The tale of the doomed 1911-12 quest for the South Pole has been told many times in print and I’ve read a great many of these. Without doubt the most balanced and purely readable account is Diane Preston, s “A First Rate Tragedy”. She eschews the iconoclastic approach taken by Roland Huntford in his book “Scott and Amundsen”, and doesn’t fall into the trap of immediately assuming Scott was a fated hero, an innocent victim of fickle fate.
There is no doubt that many of the reasons for the death of the polar party lay at the hands of Scott and these are all acknowledged in the book. His insistence on ponies instead of dogs when all evidence suggested that dogs were the way forward…literally in this case. His baffling choice of Meares instead of Oates on the pony selection trip which lumbered them with a load of “Old crocks“. His stubborn insistence on debilitating man-hauling and his sentimentality towards the animals. Contrast this with Amundsens cold hard logical approach to his dogs. This sentimentality also played a part in his bizarre selection of personnel for the final push to the pole. He added an extra man to this party at the last minute placing strain on their already meagre rations. Oates was clearly struggling with frostbite and Edgar Evans was patently a spent force but Scott mistakenly believed his bulky frame would get him through. Also notable was his failure to press on with the depot laying party, despite the imploring of Oates who told him “You’ll regret it sir”., only to be answered:” Regret it or not my dear Oates, i,ve made up my mind like a Christian.” Scott’s reply may well have haunted him as he lay dying in his tent.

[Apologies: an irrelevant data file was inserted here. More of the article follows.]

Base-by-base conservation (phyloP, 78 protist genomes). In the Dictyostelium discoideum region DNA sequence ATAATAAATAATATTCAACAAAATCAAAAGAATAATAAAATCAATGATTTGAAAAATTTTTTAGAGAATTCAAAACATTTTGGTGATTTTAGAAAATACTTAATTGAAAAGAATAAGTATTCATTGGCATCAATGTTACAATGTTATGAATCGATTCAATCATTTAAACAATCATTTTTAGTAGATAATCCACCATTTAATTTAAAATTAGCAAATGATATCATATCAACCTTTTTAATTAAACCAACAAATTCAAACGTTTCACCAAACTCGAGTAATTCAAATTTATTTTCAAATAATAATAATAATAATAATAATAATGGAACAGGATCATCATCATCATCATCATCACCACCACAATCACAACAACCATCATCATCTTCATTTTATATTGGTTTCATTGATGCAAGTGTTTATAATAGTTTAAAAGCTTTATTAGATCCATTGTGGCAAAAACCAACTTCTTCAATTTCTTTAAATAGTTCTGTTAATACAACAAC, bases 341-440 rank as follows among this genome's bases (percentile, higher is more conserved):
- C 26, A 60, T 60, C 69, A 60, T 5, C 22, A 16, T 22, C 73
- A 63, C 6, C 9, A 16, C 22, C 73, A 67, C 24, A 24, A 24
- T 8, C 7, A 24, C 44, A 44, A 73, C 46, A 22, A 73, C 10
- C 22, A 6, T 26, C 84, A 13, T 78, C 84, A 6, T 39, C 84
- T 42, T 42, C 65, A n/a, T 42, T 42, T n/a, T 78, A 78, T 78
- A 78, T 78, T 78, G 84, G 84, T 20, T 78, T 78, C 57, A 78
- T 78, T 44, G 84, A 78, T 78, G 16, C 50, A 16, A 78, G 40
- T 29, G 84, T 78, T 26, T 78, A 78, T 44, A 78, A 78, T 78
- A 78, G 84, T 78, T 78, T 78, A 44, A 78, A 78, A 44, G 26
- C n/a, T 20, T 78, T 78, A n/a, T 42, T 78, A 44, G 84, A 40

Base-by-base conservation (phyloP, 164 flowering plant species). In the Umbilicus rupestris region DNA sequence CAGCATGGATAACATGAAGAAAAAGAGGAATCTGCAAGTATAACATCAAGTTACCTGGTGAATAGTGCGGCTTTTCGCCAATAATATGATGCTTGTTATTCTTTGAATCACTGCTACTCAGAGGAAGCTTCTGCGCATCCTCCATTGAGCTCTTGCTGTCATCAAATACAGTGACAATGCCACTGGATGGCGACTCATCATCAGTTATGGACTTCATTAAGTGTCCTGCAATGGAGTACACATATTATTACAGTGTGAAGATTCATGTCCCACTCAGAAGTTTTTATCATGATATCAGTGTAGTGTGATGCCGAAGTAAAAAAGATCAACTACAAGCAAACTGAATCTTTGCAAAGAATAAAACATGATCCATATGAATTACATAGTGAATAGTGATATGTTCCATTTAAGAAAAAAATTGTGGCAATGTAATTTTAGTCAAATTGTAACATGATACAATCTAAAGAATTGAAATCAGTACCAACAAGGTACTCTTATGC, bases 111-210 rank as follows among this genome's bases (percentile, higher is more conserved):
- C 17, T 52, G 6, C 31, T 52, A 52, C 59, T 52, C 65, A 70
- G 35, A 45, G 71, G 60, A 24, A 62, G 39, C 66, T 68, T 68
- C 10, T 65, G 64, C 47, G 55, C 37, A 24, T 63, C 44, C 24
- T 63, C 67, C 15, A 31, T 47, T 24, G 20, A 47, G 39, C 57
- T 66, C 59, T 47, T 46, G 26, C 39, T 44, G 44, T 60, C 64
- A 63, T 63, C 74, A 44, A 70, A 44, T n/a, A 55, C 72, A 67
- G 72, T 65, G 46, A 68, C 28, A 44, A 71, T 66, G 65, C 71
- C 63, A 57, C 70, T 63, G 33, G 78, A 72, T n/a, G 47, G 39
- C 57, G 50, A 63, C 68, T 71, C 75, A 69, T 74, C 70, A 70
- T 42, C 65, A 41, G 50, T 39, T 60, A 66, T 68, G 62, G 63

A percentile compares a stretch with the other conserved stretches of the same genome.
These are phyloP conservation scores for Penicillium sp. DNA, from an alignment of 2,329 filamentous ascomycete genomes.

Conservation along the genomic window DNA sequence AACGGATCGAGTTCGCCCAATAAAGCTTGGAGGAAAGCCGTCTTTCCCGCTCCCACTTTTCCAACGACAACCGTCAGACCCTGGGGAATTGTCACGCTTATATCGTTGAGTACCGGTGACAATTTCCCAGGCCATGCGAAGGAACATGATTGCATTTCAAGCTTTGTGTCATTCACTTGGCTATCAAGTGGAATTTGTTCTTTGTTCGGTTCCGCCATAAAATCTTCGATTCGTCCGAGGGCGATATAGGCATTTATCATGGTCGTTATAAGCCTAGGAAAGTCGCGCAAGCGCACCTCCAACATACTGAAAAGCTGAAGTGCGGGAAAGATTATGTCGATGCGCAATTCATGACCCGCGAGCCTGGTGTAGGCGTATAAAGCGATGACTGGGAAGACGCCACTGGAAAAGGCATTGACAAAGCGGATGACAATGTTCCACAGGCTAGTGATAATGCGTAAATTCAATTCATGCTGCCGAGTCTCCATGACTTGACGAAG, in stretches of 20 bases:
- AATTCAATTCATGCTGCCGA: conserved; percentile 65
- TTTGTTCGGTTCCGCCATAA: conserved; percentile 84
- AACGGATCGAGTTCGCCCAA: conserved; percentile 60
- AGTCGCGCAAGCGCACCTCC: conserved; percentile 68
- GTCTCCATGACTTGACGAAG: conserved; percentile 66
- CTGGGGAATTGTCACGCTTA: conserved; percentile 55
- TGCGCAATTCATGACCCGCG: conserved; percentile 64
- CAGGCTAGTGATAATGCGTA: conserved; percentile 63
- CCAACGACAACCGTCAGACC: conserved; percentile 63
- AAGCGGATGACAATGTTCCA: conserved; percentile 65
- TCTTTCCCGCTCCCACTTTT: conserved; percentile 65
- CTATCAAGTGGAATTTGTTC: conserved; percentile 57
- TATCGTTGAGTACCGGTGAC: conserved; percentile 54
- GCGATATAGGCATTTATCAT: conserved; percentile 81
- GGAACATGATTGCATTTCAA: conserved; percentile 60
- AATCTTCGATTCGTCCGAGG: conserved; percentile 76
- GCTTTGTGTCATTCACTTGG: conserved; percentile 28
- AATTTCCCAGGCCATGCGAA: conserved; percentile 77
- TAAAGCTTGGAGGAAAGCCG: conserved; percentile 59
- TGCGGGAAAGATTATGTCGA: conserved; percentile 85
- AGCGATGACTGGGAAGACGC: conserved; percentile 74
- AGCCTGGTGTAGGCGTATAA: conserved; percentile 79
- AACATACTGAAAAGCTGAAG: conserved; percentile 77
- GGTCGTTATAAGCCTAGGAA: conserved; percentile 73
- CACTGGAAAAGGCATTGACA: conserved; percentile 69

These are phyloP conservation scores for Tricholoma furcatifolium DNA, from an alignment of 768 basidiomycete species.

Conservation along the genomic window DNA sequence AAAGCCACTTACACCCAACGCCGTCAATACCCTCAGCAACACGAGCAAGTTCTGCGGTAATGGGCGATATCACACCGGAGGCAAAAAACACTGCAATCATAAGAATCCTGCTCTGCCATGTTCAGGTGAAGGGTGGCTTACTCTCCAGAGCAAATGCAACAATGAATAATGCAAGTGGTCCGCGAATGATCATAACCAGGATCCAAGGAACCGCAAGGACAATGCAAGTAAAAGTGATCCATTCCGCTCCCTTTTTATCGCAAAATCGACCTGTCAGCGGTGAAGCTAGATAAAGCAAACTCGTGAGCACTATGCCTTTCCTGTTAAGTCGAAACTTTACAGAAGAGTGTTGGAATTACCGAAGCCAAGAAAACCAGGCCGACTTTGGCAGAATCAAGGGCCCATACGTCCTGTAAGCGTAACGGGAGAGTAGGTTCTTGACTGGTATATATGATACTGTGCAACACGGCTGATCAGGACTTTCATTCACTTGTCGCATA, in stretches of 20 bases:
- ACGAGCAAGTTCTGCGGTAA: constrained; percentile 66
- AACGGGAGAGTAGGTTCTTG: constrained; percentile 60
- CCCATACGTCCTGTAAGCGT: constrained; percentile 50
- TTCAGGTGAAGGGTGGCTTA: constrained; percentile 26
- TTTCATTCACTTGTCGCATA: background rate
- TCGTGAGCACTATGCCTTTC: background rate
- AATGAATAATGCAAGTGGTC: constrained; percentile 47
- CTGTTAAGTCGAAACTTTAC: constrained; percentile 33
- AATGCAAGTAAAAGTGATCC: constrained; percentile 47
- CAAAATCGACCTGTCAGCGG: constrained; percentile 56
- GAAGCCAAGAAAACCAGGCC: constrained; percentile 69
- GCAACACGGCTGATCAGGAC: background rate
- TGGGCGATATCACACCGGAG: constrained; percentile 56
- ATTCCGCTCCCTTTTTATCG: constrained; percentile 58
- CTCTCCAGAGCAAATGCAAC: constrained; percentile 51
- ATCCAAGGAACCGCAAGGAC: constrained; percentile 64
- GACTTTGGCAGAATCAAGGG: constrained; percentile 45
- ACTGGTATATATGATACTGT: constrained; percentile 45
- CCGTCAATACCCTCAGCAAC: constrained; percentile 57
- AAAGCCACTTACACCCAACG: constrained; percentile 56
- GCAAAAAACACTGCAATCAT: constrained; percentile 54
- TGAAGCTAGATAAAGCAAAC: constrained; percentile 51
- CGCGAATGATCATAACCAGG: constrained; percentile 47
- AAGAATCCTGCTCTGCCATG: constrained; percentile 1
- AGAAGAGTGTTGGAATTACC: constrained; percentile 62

As Preston points out, Scott’s expedition was primarily a scientific one, while Amundsen, s was a straight dash for the pole. Their destitute and time consuming failure with the motor sledges, Wilson’s , Bower’s and Cherry Gerard’s nearly catastrophic trek to collect Emperor penguin eggs, brilliantly chronicled by the latter in his book “The Worst Journey in the World”, plus the numerous diversions to collect samples on their way to and from the pole all took their toll. Might they have made it to One Ton Depot without these?
The emotion and gut wrenching adversity of their demise is conveyed with out cliché or gross sentimentality ,although this is helped considerably by extracts from Scott’s eloquent journal .Oate,s death is particularly movingly described, but any decent hack should be able to pull off the job of describing this most noble act of self sacrifice.
Ignore the one star grump ,this is a well researched account of Scott’s expedition, and it comes to the conclusion that although Scott was culpable for much of the troubles that befell his party, bad luck played as big a part as anything. Research carried out recently of that Antarctic summer has shown it to be one of freakishly extreme temperatures. You can adopt a stance either way where Scott’s concerned, but as ever the truth lies somewhere inbetween..Diane Preston has realised that. A great read, a first rate telling of this most enduring of tragedies.
on 17 March 1999